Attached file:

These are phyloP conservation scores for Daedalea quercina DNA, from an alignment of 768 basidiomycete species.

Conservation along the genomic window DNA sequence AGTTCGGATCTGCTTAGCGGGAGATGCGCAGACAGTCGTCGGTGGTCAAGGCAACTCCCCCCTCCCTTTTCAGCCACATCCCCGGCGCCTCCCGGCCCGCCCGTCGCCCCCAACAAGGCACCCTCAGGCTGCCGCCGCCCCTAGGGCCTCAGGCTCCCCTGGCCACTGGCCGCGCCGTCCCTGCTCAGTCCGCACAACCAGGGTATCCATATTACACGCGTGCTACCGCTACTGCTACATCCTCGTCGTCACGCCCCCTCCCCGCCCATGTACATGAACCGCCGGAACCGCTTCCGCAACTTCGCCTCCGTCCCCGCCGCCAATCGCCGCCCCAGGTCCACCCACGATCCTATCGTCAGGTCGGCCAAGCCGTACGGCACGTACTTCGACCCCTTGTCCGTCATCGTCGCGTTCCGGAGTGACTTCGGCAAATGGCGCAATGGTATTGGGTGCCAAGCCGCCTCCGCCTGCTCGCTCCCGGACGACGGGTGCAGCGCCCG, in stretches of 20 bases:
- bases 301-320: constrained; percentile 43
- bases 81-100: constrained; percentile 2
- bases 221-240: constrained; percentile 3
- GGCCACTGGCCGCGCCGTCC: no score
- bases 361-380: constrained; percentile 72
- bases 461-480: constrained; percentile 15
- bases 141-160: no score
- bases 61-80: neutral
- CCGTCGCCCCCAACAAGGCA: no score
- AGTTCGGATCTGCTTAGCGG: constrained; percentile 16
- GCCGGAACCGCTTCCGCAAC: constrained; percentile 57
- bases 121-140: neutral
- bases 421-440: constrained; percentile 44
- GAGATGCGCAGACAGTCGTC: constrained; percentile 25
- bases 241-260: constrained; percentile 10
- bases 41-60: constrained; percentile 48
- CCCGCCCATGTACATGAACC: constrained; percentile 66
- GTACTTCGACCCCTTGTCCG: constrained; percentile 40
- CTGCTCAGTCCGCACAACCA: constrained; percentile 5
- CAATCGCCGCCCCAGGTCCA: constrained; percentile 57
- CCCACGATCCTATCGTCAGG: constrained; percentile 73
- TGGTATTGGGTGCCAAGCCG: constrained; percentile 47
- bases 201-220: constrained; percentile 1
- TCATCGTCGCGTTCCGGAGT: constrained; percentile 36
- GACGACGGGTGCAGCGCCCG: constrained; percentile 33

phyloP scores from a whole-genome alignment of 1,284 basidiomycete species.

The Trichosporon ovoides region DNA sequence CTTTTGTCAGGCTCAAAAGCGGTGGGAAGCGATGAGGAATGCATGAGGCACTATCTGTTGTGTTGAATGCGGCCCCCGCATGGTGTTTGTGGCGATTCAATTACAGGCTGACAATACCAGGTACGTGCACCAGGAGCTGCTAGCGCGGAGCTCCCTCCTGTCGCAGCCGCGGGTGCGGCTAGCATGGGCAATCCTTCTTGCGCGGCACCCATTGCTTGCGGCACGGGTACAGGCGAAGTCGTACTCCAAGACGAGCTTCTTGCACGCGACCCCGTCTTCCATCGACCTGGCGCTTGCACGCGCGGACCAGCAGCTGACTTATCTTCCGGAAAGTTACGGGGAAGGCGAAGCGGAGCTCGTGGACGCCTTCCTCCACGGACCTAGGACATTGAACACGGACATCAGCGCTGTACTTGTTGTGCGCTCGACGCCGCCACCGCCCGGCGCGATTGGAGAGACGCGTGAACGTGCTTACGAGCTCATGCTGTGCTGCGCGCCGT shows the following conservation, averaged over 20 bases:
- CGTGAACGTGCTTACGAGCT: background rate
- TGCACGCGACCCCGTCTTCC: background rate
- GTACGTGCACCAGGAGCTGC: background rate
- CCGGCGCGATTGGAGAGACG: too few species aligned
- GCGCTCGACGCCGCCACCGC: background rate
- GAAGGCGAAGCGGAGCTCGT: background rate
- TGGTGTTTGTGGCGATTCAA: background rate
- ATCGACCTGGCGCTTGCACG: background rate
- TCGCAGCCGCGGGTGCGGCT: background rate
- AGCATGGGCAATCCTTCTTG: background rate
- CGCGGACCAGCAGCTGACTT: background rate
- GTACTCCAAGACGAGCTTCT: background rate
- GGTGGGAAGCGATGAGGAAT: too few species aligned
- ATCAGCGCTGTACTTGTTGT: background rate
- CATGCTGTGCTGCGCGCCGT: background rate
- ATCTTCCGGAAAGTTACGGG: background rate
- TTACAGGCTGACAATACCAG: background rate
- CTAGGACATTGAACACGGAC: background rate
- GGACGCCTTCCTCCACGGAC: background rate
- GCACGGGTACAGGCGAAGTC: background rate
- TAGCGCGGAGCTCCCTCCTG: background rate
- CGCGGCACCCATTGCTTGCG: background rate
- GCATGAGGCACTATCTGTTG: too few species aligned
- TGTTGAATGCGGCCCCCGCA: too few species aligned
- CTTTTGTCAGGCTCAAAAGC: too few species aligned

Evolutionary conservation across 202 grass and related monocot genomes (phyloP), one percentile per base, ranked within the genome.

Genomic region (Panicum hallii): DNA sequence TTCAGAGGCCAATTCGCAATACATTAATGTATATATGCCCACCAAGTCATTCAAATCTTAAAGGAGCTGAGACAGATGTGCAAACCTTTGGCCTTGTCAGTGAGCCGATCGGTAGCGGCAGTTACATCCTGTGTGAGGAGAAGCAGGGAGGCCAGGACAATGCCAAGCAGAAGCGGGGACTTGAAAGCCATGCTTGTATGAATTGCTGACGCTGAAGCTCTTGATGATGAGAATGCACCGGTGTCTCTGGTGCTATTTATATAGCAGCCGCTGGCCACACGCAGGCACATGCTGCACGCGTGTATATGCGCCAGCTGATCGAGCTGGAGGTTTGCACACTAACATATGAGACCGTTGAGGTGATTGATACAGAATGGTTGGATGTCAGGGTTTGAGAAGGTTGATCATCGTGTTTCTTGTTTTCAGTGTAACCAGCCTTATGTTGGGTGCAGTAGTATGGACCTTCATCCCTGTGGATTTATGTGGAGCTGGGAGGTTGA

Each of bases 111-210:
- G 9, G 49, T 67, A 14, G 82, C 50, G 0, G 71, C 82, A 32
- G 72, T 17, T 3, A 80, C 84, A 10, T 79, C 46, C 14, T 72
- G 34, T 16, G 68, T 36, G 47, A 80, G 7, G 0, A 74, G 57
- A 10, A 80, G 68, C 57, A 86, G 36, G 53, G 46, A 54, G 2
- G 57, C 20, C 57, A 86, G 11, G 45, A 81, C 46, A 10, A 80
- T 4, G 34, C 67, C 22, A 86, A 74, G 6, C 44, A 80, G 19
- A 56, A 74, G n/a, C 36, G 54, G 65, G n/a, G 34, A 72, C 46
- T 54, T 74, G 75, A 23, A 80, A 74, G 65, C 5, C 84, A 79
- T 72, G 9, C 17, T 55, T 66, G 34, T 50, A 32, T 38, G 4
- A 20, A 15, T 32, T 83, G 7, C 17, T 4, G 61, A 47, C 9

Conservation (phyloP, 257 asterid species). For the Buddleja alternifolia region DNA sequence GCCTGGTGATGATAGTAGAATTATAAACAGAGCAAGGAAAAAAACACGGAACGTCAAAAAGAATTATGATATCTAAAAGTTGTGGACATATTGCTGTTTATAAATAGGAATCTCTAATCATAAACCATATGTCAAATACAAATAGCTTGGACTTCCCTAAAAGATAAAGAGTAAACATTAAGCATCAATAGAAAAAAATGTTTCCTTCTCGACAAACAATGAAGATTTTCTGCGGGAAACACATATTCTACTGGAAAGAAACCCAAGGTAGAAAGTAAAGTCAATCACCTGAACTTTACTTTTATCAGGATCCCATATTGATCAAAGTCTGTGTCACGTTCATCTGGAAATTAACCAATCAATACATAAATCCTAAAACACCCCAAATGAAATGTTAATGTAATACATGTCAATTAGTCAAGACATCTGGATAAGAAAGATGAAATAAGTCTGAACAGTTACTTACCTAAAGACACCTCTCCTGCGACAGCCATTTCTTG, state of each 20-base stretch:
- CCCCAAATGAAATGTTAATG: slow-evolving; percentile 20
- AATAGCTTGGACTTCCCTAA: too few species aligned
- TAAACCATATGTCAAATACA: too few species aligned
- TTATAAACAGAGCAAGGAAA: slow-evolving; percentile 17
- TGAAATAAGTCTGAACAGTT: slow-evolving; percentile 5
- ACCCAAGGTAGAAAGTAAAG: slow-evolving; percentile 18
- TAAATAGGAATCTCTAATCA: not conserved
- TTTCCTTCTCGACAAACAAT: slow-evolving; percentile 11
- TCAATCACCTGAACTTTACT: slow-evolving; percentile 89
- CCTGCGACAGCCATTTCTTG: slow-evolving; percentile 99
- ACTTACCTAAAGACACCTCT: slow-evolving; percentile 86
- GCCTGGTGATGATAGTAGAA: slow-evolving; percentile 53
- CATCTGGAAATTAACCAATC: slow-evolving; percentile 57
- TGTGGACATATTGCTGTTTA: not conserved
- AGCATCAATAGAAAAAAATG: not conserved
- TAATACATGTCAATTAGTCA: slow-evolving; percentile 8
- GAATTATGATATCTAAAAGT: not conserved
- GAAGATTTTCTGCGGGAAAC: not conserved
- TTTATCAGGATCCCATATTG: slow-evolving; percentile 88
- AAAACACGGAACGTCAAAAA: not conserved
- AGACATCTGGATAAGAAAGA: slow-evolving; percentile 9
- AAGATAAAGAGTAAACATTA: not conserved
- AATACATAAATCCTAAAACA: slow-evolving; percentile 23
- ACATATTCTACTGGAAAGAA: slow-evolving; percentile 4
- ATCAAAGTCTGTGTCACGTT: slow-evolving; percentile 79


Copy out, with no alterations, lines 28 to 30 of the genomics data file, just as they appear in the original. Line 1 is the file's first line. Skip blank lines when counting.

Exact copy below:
phyloP scores from a whole-genome alignment of 1,284 basidiomycete species.

The Trichosporon ovoides region DNA sequence CTTTTGTCAGGCTCAAAAGCGGTGGGAAGCGATGAGGAATGCATGAGGCACTATCTGTTGTGTTGAATGCGGCCCCCGCATGGTGTTTGTGGCGATTCAATTACAGGCTGACAATACCAGGTACGTGCACCAGGAGCTGCTAGCGCGGAGCTCCCTCCTGTCGCAGCCGCGGGTGCGGCTAGCATGGGCAATCCTTCTTGCGCGGCACCCATTGCTTGCGGCACGGGTACAGGCGAAGTCGTACTCCAAGACGAGCTTCTTGCACGCGACCCCGTCTTCCATCGACCTGGCGCTTGCACGCGCGGACCAGCAGCTGACTTATCTTCCGGAAAGTTACGGGGAAGGCGAAGCGGAGCTCGTGGACGCCTTCCTCCACGGACCTAGGACATTGAACACGGACATCAGCGCTGTACTTGTTGTGCGCTCGACGCCGCCACCGCCCGGCGCGATTGGAGAGACGCGTGAACGTGCTTACGAGCTCATGCTGTGCTGCGCGCCGT shows the following conservation, averaged over 20 bases:
- CGTGAACGTGCTTACGAGCT: background rate